Take the 2-minute tour ×
Stack Overflow is a question and answer site for professional and enthusiast programmers. It's 100% free, no registration required.

I'm connecting via UDP to a server on a different device which is advertised by Bonjour. When both the iOS device which this code is running on, and the server, are on our wifi network it works just fine because the bonjour service resolves to a 192.168.0.xxx address which our dhcp server hands out. However when it is advertised by bluetooth, sometimes the service resolves to 169.254.xxx.xxx (IPv4) in which case it works just fine. But sometimes it resolves to fe80::xxxx:xxxx:xxxx:xxxx (IPv6) in which case the socket connects (I receive the udpSocket:didConnectToAddress callback) but immediately closes when I try sending data (I receive the udpSocketDidClose:withError callback immediately upon calling send).

- (BOOL) setupConnection: (DNSSDService*) service
    NSString *host = [service resolvedHost];
    NSUInteger port = [service resolvedPort];
    NSLog(@"in setupConnection: host %@ port %u",
          host, port);

    self.sock = [[GCDAsyncUdpSocket alloc]initWithDelegate:self 
                delegateQueue:dispatch_get_main_queue() ];
    NSError *err = nil;
    if (![self.sock connectToHost:host onPort:port error:&err]) {
        NSLog(@"we goofed: %@", err);
        return NO;
    return YES;

My udpSocket:didConnectToAddress method calls a send, and my other callbacks are basically just informational (NSLog) at this point. This is the NSError passed to udpSocketDidClose:withError:

Error Domain=GCDAsyncUdpSocketErrorDomain Code=4 "Socket closed" UserInfo=0x2630c0 {NSLocalizedDescription=Socket closed}

Less than useful.

In fixing this I'd like to make it work with IPv6 instead of force IPv4... forcing IPv4 just seems fragile to me.

share|improve this question

2 Answers 2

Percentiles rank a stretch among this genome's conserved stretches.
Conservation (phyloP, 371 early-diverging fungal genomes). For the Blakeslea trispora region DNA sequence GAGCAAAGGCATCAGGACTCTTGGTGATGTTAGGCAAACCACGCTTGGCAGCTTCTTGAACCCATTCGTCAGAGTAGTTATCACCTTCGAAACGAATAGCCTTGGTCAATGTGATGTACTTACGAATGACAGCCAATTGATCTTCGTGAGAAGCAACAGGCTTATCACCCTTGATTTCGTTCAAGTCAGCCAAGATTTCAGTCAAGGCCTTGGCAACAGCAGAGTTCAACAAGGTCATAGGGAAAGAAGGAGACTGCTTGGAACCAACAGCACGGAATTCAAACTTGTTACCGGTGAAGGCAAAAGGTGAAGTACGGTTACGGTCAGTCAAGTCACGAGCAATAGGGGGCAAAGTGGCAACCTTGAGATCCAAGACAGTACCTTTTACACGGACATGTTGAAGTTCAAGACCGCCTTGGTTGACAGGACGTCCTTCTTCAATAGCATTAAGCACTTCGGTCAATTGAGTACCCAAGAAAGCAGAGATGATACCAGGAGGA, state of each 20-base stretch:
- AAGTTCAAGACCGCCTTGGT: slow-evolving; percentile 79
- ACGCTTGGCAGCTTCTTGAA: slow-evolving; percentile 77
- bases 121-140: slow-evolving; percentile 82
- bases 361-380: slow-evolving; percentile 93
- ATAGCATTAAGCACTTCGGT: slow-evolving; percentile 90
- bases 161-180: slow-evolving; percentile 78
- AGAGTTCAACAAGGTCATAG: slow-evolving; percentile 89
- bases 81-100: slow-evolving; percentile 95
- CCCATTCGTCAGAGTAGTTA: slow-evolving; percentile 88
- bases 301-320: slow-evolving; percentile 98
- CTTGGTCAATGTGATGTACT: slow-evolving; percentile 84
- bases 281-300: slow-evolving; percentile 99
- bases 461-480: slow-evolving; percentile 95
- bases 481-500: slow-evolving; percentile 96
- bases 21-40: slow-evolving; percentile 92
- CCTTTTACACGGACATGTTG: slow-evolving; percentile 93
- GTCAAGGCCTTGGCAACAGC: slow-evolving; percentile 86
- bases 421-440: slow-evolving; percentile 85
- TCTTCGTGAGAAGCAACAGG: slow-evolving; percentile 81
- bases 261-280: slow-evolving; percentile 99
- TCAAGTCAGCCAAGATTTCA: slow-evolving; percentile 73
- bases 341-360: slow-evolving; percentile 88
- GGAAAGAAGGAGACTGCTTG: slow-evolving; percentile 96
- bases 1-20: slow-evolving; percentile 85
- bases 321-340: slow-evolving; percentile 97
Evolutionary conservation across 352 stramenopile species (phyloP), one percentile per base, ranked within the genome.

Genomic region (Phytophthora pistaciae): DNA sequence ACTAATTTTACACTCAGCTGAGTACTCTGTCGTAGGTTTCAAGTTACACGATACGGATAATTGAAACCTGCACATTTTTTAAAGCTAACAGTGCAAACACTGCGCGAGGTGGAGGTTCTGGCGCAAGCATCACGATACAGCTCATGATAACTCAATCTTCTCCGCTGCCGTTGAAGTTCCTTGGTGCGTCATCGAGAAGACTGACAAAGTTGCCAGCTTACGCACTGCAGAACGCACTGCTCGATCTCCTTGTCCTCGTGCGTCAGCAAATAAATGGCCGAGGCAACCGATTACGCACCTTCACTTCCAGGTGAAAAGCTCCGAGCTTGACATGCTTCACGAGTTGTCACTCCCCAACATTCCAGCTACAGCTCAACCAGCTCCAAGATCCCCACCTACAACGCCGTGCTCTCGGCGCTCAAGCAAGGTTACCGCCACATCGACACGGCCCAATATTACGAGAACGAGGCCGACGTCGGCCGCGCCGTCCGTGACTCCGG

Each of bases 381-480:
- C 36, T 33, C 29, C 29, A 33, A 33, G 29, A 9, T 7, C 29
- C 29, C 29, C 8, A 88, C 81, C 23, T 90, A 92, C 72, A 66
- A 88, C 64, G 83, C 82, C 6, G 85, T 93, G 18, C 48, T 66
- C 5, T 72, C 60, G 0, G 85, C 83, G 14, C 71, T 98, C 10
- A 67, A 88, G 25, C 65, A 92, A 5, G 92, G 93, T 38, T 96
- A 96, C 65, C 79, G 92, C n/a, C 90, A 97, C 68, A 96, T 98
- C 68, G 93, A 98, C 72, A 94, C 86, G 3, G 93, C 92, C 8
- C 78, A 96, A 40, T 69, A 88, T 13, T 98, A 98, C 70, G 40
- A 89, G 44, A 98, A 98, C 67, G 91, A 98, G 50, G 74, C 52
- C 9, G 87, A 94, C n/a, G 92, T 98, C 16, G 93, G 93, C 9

up vote 0 down vote accepted

What I did was call setPreferIPv4 and setIPv6Enabled:FALSE on the socket, which would make connecting fail if the DNS lookup only returned an IPv6 address. Then, in udpSocket:didNotConnect: i checked for that specific error (IPv6 has been disabled and DNS lookup found no IPv4 address(es).) and if the connect failed for that reason, went back into my setupConnection method and tried again. Eventually the DNS lookup returns an IPv4 address and things proceed smoothly from there.

This isn't the most elegant solution, but it works.

share|improve this answer

fe80 is a link-local IPv6 address. The machine to which you're connecting must have more than one network interface -- most do, e.g. Ethernet and WiFi. To fully specific an IPv6 address, the scope_id is required. This is the sin6_scope_id from:

// IPv6 AF_INET6 sockets:

struct sockaddr_in6 {
    u_int16_t       sin6_family;   // address family, AF_INET6
    u_int16_t       sin6_port;     // port number, Network Byte Order
    u_int32_t       sin6_flowinfo; // IPv6 flow information
    struct in6_addr sin6_addr;     // IPv6 address
    u_int32_t       sin6_scope_id; // Scope ID

and when combined with the address and converted to a string looks like this: fe80::e2f8:47ff:fe23:5392%eth1

When the DNS is resolved, the NSData wrapping a sockaddr struct includes this information. However, in your code, you are extracting the sin6_port and sin6_addr, then feeding them back to GCDAsyncUDPSocket devoid of the sin6_flowinfo (which you don't need) and the sin6_scope_id (which in this case you do).

Use -[GCDAsyncUDPSocket connectToAddress:error:] directly, using the NSData you get directly from your resolve service, and you should be good to go.

share|improve this answer

Your Answer


By posting your answer, you agree to the privacy policy and terms of service.

Not the answer you're looking for? Browse other questions tagged or ask your own question.